customers and induce them to order more
generously.

Lawyers find in trying cases that it is quite
essential to regard the mood of clients, juries,
and judges. The pleased man is not suspicious;
he does not hesitate in coming to a conclusion,
and he is not likely to impute evil
motives to the actions of others. As has been
<p 176>
well said by Dickens, when speaking from the
viewpoint of the defendant, ``A good, contented,
well-breakfasted juryman is a capital
thing to get hold of. Discontented or hungry
jurymen always find for the plaintiff.''

The salesman with a pleasing personality
is able to sell more goods than others less
happily endowed. Some salesmen try to supplement
this power--or supply the lack of a
pleasing personality--by ``jollying'' the possible
customer in various ways. Dinners,
theaters, cigars, and various other devices
are thus used, and in many instances with success.

Modern business employs such methods less
and less, chiefly because the customer recognizes
the purpose of the attempt, and either
refuses to accept the ``hospitality'' or is on
his guard to resist the effect. A pleasing
personality, however, inspires confidence, tends
to put the customer in a good humor and optimistic
mood, and results in sales.

A cold, formal manner, ill temper, or a
pessimistic outlook, on the contrary, will
<p 177>
handicap the sale of the best merchandise
made.

A man is said to be suggestible when he
comes to conclusions or acts without due
deliberation. Suggestion, then, is nothing but
the mental condition which causes us to believe
and respond without the normal amount
of weighing of evidence. While in a suggestible
condition we are credulous, responsive,
and impulsive. Such a mental condition is
favored and induced by pleasure. Discomfort
or dissatisfaction with the conditions or
surroundings prompts the opposing attitude;
we become suspicious and slow to act or believe.
While in a suggestible condition, we
place our orders freely and promptly. The
merchant who can please his customers and
bring them to a suggestible mood before he
displays his wares, therefore, has done much to
secure generous sales.

Advantageous results from suggestion are
not limited to the relationship between buyer
and seller.

_The pleased and satisfied employee is open_
<p 178>
_to the suggestions of foreman and manager and
responds with an enthusiasm impossible of
generation in one dissatisfied from any cause_.

Methods of insuring this pleasure in work
for employees are yet in the formative stage.
Until recently the want of such methods, indeed,
was not felt. The slave driver with the
most profane vocabulary and the greatest
recklessness in the use of fist and foot was
supposed to be the most effective type of boss.
The task system set an irreducible minimum
for the day's work; the employer exacted the
task and assumed that no better way of handling
men could be devised. Piecework rates
provided a better and more reasonable basis
for securing something like a maximum day's
work; bonus and premium systems have carried
the incentive of the wage in increasing efficiency
to the last point short of co<o:>perative
organization. But all of these systems fall
short in assuming that men are machines;
that their powers and capacities are fixed quantities;
that the efficiency of a well-disposed and
industrious employee ought to be proof against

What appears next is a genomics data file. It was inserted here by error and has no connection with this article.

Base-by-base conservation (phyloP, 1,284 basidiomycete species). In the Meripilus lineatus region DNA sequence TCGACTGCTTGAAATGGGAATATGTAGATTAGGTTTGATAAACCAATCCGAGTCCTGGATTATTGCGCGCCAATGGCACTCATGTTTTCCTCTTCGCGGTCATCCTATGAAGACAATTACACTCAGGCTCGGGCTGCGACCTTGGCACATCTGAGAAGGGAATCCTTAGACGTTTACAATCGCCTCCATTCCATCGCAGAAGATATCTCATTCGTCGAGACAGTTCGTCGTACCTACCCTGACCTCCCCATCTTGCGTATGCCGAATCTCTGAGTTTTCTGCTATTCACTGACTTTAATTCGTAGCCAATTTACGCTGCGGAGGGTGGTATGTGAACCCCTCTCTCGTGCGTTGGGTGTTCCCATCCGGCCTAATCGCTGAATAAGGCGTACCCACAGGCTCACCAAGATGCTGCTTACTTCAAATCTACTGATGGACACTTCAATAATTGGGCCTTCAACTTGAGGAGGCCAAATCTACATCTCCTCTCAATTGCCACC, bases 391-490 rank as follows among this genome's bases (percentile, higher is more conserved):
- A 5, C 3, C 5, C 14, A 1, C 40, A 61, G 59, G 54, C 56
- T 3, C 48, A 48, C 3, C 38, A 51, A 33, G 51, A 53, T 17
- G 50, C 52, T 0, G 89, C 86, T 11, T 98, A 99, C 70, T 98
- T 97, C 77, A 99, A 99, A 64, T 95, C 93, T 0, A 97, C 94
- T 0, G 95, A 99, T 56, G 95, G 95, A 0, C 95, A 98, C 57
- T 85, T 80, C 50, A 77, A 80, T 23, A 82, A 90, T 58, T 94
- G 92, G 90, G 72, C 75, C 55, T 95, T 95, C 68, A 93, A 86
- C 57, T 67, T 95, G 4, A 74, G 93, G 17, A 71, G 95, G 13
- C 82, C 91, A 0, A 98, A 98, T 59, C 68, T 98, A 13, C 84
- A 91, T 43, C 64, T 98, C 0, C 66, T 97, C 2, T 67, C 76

<p 179>
varying conditions or environment; that a
man can achieve the desired standard, if only
he has the will to achieve it.

_Discipline has become less brutal if not less
strict. The laborer works, not alone to avoid
poverty and hunger, but to secure the means of
pleasure_.

It is not so long since harsh discipline was
common both in homes and in business. The
boy worked hard because he was afraid not to.
The man labored because poverty threatened
him if idle. We were in what might be called
a ``pain economy''; we worked to escape pain.
To-day this has largely been changed.

Employers, too, are experimenting boldly
with the idea of creating pleasure in work.
The first step has been taken in the very
general elimination of the old wasteful, neglectful
elements of factory and office environment.
Comfort, the first neutral element
of pleasure, is provided for employees just as
solid foundations are provided for the factory
buildings. There is light, heat, and ventilation
where a generation ago there were tiny windows,
<p 180>
shadows, lonely stoves, and foul air. Cleanliness
is provided and preserved; not a few of
the larger industries employ a regular corps of
janitors to keep floors, walls, and windows clean.
The walls are tinted; the lights are arranged
so as to provide the right illumination without
straining the workers' eyes. The departments
are symmetrically arranged; the aisles are
wide; the working space is ample; there is
no fear to haunt machine tenders that a mis-
step or a moment of forgetfulness will entangle
them in a neighboring machine. The factory
buildings themselves, without being pretentious,
have pleasing, simple lines and unobtrusive
ornamentation. They look like, and
are, when the human equation does not interfere,
_*pleasant_ places to work in.

This is the typical modern factory; thousands
can be found in America. On this
foundation of good working conditions and
pleasant environment, many companies have
built more or less elaborate systems of welfare
work, whose effectiveness in creating
pleasure and efficiency seem to depend on the
<p 181>
purpose and spirit of the men behind them.
These systems frequently begin with beautification
of the factory premises and workrooms
--window boxes, factory lawns, ivied walls,
trees, and shrubs--and advance by various
stages to lunch rooms for workers, factory
libraries, rest rooms for women workers, factory
nurses and physicians, and sometimes the
development of a social life among employees
through picnics, lectures, dances, night schools,
and like activities. The methods employed
are too diverse and too recent to permit an accurate